- There are better ways to fund research. The big assumption with this proposal is that building buildings is the way to fund research. Yes, wet labs cost a lot of money. Yes, the scientists need places to work. BUT this proposal is lopsided in that it provides funds only for construction and repairs. There is no money for seed grants to scientists, no tuition support, and no salary support for grad students and lab personnel. You need more than a building to foster research. Seed money for research would help scientists gather pilot data which can be used to obtain larger grants. University-based research could be the jewel in our economic development crown. The universities have a proven track record of return on investment from awarding seed grants to scientists. (The Legislature used to do this. It’s time to bring back the practice.)
- What is the impact on tuition in the future? I don’t want to do anything that could raise university tuition in the future. I see giving away tax money (with no fiscal cap or future end point) and taking on more debt as risky.
- What is the impact on neighborhoods? University of Arizona building projects are a HOT topic these days in Tucson. The proposed six-story, 1000-bed Honors College complex will occupy an entire city block north of Speedway, and neighbors are not happy. Tucsonans, who value historic architecture, are fighting to protect downtown neighborhoods.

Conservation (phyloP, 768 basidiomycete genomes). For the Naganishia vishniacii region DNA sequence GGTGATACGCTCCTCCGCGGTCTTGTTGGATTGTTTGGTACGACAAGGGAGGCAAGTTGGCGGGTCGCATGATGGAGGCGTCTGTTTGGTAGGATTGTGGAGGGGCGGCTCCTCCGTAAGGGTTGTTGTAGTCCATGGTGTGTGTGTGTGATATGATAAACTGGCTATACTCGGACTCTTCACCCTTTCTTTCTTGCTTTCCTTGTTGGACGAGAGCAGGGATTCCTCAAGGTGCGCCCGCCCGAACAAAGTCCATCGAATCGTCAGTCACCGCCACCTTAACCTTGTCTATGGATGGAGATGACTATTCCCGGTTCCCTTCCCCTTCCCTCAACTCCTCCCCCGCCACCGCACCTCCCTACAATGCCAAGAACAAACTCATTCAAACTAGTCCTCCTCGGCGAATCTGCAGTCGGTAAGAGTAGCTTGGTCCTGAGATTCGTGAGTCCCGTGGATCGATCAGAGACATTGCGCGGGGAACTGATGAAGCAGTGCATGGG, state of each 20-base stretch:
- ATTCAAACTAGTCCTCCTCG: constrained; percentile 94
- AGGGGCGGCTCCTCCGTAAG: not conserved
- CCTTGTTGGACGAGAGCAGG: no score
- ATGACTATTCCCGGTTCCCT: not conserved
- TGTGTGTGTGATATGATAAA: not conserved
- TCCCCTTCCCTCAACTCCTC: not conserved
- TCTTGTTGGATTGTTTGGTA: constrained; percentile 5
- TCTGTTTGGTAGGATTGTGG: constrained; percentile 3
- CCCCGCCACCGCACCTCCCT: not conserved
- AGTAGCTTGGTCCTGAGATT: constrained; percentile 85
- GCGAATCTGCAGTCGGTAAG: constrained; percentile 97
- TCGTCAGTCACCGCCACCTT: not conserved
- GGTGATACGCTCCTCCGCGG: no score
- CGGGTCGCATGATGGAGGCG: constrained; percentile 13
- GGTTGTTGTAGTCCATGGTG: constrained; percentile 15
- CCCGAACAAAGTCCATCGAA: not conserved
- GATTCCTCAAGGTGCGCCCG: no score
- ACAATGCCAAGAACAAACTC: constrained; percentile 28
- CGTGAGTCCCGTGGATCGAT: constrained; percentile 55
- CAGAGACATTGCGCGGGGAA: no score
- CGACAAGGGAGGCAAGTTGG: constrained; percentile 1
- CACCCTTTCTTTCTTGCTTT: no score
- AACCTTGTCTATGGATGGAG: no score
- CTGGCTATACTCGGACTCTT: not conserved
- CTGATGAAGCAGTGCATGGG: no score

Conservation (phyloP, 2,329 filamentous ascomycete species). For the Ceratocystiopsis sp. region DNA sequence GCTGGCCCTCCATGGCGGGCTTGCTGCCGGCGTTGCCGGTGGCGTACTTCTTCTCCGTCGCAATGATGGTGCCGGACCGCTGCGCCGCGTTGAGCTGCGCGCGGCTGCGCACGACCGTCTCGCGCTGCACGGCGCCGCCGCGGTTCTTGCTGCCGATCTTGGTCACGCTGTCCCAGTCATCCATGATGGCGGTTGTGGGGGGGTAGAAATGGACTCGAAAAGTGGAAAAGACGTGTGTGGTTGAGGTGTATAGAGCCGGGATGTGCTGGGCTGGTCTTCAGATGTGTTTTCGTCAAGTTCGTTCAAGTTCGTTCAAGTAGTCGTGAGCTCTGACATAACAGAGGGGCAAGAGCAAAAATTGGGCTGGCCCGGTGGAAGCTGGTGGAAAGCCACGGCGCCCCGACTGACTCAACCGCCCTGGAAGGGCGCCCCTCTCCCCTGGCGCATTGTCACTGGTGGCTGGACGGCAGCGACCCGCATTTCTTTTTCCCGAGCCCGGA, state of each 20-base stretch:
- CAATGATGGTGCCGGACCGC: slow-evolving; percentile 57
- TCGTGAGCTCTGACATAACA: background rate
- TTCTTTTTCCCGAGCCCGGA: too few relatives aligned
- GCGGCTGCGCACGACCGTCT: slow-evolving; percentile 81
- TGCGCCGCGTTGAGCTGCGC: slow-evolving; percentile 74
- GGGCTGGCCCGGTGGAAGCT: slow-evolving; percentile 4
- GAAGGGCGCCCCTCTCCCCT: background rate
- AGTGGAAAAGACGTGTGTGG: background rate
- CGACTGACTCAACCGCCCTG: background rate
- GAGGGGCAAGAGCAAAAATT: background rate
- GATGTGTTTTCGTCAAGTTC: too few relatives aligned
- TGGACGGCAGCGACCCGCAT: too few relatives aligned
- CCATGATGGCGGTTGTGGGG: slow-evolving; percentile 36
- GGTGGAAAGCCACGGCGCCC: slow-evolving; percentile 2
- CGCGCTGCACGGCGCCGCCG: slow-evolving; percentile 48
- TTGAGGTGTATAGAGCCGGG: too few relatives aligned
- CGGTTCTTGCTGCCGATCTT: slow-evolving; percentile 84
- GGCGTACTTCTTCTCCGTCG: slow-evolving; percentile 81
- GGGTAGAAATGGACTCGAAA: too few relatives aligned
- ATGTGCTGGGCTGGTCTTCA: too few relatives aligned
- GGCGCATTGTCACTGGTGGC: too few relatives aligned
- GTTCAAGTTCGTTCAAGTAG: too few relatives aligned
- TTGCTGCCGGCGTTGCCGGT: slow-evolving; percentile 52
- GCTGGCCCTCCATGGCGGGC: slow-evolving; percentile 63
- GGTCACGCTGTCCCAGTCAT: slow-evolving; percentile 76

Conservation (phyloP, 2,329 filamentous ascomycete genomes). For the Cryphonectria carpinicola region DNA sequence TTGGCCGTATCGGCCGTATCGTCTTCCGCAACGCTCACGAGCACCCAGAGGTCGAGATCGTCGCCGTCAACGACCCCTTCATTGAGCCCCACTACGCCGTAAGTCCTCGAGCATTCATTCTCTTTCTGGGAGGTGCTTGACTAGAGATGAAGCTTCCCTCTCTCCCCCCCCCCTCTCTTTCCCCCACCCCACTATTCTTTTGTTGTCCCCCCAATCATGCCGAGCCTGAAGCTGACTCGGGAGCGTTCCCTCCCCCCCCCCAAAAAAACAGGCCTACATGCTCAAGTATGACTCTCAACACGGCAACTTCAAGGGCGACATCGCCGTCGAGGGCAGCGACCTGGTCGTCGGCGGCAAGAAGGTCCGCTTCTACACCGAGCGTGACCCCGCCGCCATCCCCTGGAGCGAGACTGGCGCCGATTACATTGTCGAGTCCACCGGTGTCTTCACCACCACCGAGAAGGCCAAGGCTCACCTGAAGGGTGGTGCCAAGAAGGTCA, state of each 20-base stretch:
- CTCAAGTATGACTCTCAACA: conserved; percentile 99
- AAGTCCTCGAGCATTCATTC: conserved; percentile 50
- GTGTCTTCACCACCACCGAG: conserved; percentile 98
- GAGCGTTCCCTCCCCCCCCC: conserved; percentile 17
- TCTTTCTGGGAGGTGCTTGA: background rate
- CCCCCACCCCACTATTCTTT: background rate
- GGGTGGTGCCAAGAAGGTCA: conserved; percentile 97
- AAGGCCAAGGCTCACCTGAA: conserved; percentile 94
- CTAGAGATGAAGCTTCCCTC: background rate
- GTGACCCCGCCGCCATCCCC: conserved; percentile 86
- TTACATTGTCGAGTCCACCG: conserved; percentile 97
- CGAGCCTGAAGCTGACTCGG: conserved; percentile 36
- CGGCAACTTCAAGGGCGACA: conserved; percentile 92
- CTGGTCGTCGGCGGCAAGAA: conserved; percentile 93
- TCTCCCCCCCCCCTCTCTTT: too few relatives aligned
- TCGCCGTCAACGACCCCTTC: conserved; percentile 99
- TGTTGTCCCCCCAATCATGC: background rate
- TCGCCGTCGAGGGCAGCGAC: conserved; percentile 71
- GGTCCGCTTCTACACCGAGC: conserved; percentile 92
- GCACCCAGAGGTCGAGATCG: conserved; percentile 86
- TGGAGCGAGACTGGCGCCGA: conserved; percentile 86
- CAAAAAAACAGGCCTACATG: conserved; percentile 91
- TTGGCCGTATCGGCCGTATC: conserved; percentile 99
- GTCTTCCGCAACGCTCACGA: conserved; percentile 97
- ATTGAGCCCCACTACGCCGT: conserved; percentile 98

When I read the Capitol Times article referenced, I realized that there are many Republicans who share at least some of my views on bonding, debt, and appropriations.
“There is is something for everyone not to like., House Speaker J.D. Mesnard is quoted as saying. According to the article, “Many conservative Republicans don’t like the bonding portion of the bill because it will allow the universities to take on more debt. Other lawmakers don’t like the policy of allowing the universities to recapture sales tax. And Democrats don’t like the fact that some of the money would come from cities’ state-shared revenues.”
From the Capitol Times…
House Speaker J.D. Mesnard, R-Chandler, said there is little to no support for increasing university funding with the mechanism proposed by the governor. Mesnard acknowledged that Ducey’s university plan is one of the major sticking points in the budget process, and the proposal in its current form “probably has three or four supporters in the Legislature.”
“I applaud the idea of getting resources to the universities. I do think there’s strong support for that. And I appreciate outside-the-box thinking as a general rule. However, at this point, this proposal is a real challenge,” Mesnard said.
Tensions are already simmering at the Capitol, where the Governor’s Office has signaled it would like to pass a budget, while the House is guided by Mesnard’s vow to have a deliberative, bottom-up budget process that has, for now, delayed budget negotiations between leadership in the House, Senate and Ninth Floor…
Yarbrough said the concerns of lawmakers are two-fold. First, the idea that one special interest — in this case, state universities — would get to keep the sales taxes they would otherwise pay the state, cities and towns would open the door for a “multiplicity of other interests that would like special treatment,” Yarbrough said.
Second, lawmakers are wary about putting a major expenditure on auto pilot.
This convergence of fiscal opinion — even at a basic level — is great news in my opinion. Keeping my fingers crossed for potential increased university funding through appropriation and not increased debt.